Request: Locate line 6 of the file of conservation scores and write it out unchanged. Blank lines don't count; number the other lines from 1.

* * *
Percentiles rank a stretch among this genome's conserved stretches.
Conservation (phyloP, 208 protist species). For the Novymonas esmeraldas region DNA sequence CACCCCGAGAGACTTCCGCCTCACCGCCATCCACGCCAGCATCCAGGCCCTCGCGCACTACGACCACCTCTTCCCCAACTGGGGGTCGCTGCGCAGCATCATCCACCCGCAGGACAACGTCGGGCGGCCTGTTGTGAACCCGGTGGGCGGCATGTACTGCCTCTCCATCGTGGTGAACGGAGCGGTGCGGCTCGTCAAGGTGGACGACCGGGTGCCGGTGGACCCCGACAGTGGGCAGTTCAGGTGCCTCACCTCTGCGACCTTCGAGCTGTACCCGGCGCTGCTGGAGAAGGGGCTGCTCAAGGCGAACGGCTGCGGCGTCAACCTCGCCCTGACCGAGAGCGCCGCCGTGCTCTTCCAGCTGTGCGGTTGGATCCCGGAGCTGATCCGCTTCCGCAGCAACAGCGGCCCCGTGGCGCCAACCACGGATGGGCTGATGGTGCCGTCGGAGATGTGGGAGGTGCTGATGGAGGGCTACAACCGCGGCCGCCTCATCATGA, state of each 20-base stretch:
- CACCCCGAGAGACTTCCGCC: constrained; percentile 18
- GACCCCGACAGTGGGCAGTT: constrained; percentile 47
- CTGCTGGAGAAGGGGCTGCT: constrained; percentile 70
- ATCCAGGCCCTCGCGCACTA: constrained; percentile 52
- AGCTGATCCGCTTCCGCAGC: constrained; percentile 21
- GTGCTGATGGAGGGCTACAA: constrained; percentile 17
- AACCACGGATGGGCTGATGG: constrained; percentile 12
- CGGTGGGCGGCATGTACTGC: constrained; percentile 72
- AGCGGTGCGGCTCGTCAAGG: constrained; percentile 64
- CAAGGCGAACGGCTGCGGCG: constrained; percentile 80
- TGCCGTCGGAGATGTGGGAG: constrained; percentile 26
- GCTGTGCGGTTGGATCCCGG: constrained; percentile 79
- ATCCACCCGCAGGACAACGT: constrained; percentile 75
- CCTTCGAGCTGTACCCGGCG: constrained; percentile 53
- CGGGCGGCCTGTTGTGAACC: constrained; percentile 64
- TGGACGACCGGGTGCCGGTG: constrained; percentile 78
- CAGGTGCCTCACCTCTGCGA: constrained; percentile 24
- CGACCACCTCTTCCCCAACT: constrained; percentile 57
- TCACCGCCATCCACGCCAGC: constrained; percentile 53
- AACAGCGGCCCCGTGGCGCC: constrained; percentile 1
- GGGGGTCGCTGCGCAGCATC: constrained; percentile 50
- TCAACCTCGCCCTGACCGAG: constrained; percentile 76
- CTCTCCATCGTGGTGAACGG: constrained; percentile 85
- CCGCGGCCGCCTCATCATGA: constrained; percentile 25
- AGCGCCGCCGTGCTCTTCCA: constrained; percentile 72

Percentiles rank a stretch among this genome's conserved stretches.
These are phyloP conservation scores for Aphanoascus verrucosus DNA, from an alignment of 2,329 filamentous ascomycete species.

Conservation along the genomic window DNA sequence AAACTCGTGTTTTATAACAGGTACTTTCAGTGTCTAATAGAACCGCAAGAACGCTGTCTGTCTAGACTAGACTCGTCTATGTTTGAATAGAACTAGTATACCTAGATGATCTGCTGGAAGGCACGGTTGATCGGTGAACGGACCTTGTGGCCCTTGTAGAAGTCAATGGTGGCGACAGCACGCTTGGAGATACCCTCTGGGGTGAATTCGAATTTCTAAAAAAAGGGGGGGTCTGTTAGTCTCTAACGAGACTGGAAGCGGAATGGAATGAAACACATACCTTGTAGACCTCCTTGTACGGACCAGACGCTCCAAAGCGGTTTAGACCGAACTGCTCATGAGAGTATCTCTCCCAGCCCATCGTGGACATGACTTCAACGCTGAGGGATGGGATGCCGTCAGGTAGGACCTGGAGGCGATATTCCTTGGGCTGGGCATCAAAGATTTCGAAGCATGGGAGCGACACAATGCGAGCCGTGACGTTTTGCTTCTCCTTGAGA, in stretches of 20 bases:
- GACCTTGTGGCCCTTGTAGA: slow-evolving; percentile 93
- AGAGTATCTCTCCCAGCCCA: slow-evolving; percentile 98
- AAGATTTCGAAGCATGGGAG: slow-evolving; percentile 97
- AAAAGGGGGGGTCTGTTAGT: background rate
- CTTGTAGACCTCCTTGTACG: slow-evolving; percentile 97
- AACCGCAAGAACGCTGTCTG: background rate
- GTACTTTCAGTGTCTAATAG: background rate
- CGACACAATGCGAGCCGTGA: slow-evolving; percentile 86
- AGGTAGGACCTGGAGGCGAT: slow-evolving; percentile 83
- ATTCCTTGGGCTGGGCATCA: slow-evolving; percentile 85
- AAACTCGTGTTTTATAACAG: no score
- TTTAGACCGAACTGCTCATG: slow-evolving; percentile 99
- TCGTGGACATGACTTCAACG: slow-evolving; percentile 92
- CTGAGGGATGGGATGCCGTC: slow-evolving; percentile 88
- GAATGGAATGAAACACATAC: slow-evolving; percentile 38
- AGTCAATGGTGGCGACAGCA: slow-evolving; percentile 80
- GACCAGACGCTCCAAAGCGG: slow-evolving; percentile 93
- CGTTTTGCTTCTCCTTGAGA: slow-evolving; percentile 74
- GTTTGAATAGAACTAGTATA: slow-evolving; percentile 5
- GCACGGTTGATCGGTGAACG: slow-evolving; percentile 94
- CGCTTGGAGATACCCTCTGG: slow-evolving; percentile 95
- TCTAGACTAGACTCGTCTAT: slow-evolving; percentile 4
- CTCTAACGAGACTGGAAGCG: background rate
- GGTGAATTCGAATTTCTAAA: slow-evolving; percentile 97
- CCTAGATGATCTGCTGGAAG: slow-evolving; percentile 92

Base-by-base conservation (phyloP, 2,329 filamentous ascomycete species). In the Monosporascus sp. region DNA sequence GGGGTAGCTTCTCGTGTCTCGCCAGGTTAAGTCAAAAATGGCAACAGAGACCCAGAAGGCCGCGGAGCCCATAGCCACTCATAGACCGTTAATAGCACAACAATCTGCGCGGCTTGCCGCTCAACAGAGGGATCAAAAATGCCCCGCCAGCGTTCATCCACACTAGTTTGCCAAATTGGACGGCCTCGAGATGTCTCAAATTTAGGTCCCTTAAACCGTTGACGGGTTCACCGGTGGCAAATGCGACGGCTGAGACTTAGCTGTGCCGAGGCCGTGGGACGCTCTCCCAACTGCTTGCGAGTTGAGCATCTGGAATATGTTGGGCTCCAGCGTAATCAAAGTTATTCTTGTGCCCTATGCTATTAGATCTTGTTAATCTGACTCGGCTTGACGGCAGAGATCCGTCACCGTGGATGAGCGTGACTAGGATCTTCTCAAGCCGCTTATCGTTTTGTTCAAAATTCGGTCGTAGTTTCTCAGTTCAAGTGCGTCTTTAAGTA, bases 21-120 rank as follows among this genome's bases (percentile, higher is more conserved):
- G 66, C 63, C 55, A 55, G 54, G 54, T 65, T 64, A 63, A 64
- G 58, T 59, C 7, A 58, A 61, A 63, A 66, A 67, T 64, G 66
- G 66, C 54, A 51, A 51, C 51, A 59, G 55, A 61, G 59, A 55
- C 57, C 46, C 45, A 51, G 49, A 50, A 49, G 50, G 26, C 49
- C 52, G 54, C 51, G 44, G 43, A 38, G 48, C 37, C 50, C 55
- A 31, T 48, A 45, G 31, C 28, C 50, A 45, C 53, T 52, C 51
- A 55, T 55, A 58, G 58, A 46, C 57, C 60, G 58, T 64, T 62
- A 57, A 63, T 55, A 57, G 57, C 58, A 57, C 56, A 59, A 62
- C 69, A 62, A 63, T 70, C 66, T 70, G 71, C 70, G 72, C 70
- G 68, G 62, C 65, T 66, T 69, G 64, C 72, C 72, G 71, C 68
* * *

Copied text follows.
- ATCCAGGCCCTCGCGCACTA: constrained; percentile 52